I think the fact of wearing masks made them more aware they had to try harder and more willing to write everything down, whereas on the elderly care ward, the assumption seemed to be if Mum was looking at them when they said it, she must have understood it, because after all her notes say ‘lipreads’…

Then, early last week, she was readmitted with another infection, which had this time spread to her blood. Cue a stay on the acute assessment ward and a drip.

Once again, we found deaf awareness lacking; I caught one nurse speaking loudly into Mum’s ear because it didn’t have a hearing aid in it and she assumed Mum’s hearing would be better that side. Actually, she just wasn’t wearing her hearing aid and didn’t even notice the nurse doing it.

Despite that, she managed to get through the last stay without any major hiccups – until it came time to leave. The nurse spoke to Mum. Mum thought she understood and nodded. The next thing she knew, she was being packed up and expected to move.

It turned out that while Mum was scheduled to leave that evening anyway, an admission had come in and they needed the space now. The nurse said this to Mum. Suffice to say, that’s not what Mum understood. When I came to get her, she was sitting in the day room, annoyed and miserable.

That’s not including the time she asked me to go find her doctor and speak to him because whilst he’d come to talk to her, she hadn’t understood a thing.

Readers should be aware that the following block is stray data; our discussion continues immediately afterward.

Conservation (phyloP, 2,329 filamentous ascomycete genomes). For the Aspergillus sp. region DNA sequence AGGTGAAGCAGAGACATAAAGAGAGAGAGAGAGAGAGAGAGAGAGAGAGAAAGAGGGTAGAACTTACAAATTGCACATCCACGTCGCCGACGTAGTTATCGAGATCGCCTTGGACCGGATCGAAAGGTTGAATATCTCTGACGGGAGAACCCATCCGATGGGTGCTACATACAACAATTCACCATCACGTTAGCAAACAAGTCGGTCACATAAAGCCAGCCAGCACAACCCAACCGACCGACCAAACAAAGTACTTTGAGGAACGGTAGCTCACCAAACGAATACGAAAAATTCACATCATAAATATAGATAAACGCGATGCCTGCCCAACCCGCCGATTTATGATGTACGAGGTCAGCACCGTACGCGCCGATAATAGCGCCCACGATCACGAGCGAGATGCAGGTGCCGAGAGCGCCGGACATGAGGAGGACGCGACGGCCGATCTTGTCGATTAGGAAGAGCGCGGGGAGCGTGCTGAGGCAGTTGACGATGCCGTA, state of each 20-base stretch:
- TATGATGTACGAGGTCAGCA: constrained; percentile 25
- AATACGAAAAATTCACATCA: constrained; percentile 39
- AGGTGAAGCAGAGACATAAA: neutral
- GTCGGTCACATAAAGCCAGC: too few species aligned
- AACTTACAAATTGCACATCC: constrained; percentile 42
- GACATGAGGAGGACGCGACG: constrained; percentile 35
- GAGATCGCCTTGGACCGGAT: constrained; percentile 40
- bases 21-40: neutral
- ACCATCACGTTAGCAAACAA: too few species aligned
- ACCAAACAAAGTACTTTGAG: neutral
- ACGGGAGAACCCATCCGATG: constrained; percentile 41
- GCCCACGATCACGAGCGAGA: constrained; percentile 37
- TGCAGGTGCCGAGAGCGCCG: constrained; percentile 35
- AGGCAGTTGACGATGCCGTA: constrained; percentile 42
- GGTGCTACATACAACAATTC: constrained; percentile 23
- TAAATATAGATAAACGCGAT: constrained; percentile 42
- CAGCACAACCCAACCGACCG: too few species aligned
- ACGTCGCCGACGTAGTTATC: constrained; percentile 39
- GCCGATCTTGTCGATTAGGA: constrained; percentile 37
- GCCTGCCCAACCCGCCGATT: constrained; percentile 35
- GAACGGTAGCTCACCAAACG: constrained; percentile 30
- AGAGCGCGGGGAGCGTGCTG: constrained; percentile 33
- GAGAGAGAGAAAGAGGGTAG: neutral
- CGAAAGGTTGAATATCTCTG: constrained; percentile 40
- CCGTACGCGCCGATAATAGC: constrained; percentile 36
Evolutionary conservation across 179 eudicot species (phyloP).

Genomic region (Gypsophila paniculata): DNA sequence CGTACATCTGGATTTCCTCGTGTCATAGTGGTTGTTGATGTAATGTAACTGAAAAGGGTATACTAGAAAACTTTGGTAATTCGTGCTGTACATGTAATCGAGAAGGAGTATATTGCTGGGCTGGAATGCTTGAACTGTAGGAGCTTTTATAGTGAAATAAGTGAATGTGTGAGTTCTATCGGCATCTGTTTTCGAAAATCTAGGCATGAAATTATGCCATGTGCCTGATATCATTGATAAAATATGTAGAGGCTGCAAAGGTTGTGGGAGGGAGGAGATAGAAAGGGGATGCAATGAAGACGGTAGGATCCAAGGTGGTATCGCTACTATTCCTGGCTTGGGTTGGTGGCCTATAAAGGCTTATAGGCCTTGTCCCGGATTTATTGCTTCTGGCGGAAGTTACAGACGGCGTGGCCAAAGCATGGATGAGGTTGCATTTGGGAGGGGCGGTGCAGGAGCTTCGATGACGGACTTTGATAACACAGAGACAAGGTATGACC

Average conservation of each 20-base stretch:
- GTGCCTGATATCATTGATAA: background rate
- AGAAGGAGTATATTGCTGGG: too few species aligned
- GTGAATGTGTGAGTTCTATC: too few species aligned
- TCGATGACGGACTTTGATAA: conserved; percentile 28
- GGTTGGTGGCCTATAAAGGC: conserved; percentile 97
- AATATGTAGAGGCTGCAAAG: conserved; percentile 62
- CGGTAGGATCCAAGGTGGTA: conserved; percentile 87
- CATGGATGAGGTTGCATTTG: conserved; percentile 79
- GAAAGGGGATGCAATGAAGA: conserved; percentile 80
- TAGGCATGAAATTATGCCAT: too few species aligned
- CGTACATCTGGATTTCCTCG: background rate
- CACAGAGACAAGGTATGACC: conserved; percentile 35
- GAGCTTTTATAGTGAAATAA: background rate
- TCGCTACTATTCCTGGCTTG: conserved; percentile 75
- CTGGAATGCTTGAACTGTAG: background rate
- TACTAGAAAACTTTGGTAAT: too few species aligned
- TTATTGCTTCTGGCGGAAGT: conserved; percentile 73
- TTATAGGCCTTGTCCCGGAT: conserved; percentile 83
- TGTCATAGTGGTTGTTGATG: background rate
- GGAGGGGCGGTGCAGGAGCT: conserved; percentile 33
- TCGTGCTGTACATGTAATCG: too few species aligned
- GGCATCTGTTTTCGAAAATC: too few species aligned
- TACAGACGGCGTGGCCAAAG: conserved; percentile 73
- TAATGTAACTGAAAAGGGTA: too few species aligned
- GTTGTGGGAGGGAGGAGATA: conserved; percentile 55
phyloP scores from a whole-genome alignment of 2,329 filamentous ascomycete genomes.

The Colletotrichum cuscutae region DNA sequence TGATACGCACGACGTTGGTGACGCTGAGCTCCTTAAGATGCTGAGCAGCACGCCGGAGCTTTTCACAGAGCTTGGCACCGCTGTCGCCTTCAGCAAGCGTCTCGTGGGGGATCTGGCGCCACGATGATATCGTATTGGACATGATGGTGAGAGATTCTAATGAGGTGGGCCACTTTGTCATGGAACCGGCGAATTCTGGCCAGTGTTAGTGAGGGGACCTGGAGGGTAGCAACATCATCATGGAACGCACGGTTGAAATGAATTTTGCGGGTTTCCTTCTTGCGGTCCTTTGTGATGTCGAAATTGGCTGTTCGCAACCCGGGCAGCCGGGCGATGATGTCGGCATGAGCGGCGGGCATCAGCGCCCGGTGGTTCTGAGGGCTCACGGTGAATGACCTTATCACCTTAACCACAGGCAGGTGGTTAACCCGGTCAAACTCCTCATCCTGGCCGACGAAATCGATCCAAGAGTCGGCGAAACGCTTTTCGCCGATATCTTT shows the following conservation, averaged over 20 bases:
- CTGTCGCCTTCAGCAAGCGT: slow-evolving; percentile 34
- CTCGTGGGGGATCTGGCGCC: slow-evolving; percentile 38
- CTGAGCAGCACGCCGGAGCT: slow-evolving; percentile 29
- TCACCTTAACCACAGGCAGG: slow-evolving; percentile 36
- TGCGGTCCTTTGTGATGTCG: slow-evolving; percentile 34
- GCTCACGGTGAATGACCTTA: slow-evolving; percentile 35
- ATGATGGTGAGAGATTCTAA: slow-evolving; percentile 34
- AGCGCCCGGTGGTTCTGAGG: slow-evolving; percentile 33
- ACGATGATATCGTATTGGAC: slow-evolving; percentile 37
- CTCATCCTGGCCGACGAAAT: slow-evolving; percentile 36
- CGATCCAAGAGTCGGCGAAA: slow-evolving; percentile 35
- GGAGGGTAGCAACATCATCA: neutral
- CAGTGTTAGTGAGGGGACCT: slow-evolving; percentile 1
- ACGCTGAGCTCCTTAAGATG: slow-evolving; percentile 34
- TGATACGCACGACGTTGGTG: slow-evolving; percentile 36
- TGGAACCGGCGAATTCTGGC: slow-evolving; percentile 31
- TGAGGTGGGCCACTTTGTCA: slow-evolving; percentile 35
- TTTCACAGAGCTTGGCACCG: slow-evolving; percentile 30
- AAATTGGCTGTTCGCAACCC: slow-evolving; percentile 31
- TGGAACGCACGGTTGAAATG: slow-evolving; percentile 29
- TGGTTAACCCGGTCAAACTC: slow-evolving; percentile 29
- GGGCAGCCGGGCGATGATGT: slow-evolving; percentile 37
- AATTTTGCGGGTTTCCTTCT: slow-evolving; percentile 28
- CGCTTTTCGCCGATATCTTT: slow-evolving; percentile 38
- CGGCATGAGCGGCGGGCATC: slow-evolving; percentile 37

When I found him, he was actually nice, but I could see why Mum couldn’t understand him; his voice was clear enough but his lip pattern was unusual, enough to throw off any lipreader.

He was happy to type on his computer screen for me though, and soon started writing things down for Mum. I found him helpful, but I also found that generally, levels of deaf awareness varied.

The first time round, we asked for a lipspeaker every day, from the time we arrived in A&E. Every time, a nurse would smile and say they’d look into it. Every time, I would come back the next day and no-one knew anything. Then she was transferred to isolation and compulsory masks, where there was no point.

The second time round, we didn’t even bother.

We’re currently working on a letter to PALS. It will be long, and reasonable, and express our disappointment at the clear lack of deaf awareness that runs through the system.

I hasten to add that I cannot fault their care; both times, Mum improved significantly, and left looking much better than when she went in. It’s just the deaf awareness that needs work. Mum experienced a simple misunderstanding about moving off the ward; it could easily have been about something else, and much worse.

I feel strongly that deaf people need to support each other; we experience the same barriers, whether it’s me with BSL and some speech or Mum with speech alone, we hit the same barriers, just like all deaf people, whether we speak or sign, we still hit those damn barriers.

We need to support each other; my Mum deserves better than this – we all deserve so much better than this. All of us.

Donna Williams is a Contributing Editor for Limping Chicken. She is a Deaf writer and blogger living in Bristol and studying part-time in Cardiff. As well as being a postgrad student, she’s a BSL poet, freelance writer, NDCS Deaf Role Model presenter, and occasional performer. She tweets as@DeafFirefly